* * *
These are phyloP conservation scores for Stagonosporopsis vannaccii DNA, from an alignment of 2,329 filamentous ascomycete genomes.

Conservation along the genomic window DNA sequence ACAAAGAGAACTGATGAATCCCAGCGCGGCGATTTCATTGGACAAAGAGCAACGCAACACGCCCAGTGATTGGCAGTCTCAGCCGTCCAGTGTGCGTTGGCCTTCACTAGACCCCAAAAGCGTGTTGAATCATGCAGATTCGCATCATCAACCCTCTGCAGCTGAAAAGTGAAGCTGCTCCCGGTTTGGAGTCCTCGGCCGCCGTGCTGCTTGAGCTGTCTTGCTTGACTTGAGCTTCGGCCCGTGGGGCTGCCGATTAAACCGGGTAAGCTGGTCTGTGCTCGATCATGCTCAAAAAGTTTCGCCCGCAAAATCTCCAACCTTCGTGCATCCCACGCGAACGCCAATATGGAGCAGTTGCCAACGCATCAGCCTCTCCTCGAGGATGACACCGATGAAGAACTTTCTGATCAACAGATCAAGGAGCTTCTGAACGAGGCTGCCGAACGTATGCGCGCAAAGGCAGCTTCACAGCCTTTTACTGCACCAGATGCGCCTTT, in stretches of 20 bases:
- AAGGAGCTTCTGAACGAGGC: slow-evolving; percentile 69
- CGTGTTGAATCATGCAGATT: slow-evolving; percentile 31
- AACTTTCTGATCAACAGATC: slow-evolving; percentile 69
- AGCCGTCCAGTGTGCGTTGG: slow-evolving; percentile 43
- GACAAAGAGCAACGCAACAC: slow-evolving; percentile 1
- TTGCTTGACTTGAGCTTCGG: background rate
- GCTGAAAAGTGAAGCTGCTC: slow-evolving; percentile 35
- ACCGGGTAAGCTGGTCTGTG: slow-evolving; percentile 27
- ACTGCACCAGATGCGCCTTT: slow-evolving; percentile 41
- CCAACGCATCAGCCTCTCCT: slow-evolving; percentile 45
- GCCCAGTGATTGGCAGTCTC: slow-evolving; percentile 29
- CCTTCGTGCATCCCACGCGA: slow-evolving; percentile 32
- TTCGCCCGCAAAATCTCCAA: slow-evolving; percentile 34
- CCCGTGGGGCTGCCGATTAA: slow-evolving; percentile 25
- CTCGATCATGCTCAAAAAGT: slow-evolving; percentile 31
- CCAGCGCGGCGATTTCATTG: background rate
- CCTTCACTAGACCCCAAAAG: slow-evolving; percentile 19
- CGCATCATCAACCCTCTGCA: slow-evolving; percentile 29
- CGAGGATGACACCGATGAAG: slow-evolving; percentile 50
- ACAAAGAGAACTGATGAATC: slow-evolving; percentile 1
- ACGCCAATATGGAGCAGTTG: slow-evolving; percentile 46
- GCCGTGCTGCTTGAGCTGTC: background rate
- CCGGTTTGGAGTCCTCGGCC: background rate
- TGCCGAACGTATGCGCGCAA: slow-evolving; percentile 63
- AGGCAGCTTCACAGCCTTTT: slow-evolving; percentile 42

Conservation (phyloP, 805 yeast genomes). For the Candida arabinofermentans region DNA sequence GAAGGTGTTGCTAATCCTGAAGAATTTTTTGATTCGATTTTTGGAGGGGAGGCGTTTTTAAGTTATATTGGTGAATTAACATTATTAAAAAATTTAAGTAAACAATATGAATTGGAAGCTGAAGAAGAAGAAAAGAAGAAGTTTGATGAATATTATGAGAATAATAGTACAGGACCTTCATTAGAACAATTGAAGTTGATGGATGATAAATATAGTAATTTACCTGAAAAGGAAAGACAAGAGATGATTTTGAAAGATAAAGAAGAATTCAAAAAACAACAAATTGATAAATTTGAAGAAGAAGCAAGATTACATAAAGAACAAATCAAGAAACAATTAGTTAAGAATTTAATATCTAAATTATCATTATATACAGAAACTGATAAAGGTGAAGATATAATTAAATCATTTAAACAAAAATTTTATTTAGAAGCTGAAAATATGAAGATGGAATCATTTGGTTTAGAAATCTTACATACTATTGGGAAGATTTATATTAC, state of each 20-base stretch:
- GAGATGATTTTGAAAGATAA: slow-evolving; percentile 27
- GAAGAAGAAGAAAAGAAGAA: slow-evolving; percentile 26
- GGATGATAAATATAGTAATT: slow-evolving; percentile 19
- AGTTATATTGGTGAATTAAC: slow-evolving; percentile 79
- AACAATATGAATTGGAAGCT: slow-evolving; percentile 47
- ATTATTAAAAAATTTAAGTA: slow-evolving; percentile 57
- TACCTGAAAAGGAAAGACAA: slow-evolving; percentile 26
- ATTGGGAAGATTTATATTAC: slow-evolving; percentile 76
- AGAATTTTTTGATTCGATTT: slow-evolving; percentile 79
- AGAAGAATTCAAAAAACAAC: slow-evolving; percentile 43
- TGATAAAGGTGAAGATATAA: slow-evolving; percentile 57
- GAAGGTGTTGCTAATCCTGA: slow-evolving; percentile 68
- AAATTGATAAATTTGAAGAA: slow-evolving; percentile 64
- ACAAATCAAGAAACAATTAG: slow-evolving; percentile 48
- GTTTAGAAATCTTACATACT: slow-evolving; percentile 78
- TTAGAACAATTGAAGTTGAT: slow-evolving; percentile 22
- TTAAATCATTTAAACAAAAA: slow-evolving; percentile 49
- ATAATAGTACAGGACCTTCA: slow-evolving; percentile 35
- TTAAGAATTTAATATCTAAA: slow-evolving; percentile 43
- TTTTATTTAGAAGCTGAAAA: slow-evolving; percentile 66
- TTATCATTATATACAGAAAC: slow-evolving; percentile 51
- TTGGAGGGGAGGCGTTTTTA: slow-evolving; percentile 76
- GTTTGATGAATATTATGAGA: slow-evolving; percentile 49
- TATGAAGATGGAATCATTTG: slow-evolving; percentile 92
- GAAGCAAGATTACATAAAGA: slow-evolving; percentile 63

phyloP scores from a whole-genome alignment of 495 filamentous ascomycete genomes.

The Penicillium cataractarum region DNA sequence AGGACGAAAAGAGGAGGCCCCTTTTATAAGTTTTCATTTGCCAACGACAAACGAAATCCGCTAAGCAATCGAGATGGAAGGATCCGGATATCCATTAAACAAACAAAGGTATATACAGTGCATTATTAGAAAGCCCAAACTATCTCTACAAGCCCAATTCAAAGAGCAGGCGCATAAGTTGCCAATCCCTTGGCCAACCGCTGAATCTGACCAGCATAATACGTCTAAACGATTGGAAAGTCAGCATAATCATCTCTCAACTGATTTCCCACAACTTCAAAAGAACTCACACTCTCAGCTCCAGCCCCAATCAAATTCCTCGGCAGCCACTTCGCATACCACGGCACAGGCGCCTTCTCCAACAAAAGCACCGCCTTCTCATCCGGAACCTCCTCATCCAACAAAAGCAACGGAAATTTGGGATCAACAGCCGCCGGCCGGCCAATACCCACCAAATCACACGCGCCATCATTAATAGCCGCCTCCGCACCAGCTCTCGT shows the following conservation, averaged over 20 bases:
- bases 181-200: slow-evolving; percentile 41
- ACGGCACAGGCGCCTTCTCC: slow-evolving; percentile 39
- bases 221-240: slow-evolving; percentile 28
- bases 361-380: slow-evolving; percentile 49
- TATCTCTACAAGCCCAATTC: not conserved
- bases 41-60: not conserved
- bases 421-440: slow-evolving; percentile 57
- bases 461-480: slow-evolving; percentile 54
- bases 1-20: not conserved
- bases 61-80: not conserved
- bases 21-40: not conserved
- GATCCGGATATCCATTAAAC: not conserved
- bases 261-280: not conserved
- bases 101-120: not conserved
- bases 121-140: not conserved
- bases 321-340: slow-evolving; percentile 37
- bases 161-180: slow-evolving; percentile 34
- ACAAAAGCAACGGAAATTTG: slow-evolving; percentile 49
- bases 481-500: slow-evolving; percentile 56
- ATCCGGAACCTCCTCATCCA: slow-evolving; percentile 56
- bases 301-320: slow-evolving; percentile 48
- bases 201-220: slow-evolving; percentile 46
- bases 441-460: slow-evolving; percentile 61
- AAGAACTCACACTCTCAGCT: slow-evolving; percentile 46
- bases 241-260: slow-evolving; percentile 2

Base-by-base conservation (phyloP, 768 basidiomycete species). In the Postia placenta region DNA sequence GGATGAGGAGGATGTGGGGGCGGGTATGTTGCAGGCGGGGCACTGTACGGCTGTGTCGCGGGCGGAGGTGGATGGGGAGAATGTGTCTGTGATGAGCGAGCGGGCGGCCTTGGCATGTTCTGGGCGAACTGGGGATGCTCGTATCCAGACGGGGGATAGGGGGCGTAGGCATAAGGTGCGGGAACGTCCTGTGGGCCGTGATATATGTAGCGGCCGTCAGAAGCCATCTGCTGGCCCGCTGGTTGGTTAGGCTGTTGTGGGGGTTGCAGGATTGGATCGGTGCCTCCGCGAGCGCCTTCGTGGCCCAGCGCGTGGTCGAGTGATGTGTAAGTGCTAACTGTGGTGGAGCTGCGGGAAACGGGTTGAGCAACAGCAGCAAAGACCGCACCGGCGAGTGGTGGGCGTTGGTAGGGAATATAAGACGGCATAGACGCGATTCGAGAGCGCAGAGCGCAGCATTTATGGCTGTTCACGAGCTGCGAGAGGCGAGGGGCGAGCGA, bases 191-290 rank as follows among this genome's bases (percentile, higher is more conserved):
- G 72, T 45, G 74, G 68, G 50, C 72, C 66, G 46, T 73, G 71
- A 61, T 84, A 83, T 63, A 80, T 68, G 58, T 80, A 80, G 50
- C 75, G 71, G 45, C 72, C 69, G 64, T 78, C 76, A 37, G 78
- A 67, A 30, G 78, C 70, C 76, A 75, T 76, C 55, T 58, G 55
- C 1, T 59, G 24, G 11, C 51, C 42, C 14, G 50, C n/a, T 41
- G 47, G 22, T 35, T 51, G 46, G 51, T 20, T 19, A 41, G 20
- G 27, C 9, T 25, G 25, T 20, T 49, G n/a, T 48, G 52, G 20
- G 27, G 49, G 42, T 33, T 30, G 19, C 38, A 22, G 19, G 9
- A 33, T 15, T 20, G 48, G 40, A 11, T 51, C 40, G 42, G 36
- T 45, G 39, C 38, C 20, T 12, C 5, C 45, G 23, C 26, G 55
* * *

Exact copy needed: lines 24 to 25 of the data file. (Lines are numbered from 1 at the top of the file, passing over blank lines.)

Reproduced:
- GCCGTGCTGCTTGAGCTGTC: background rate
- CCGGTTTGGAGTCCTCGGCC: background rate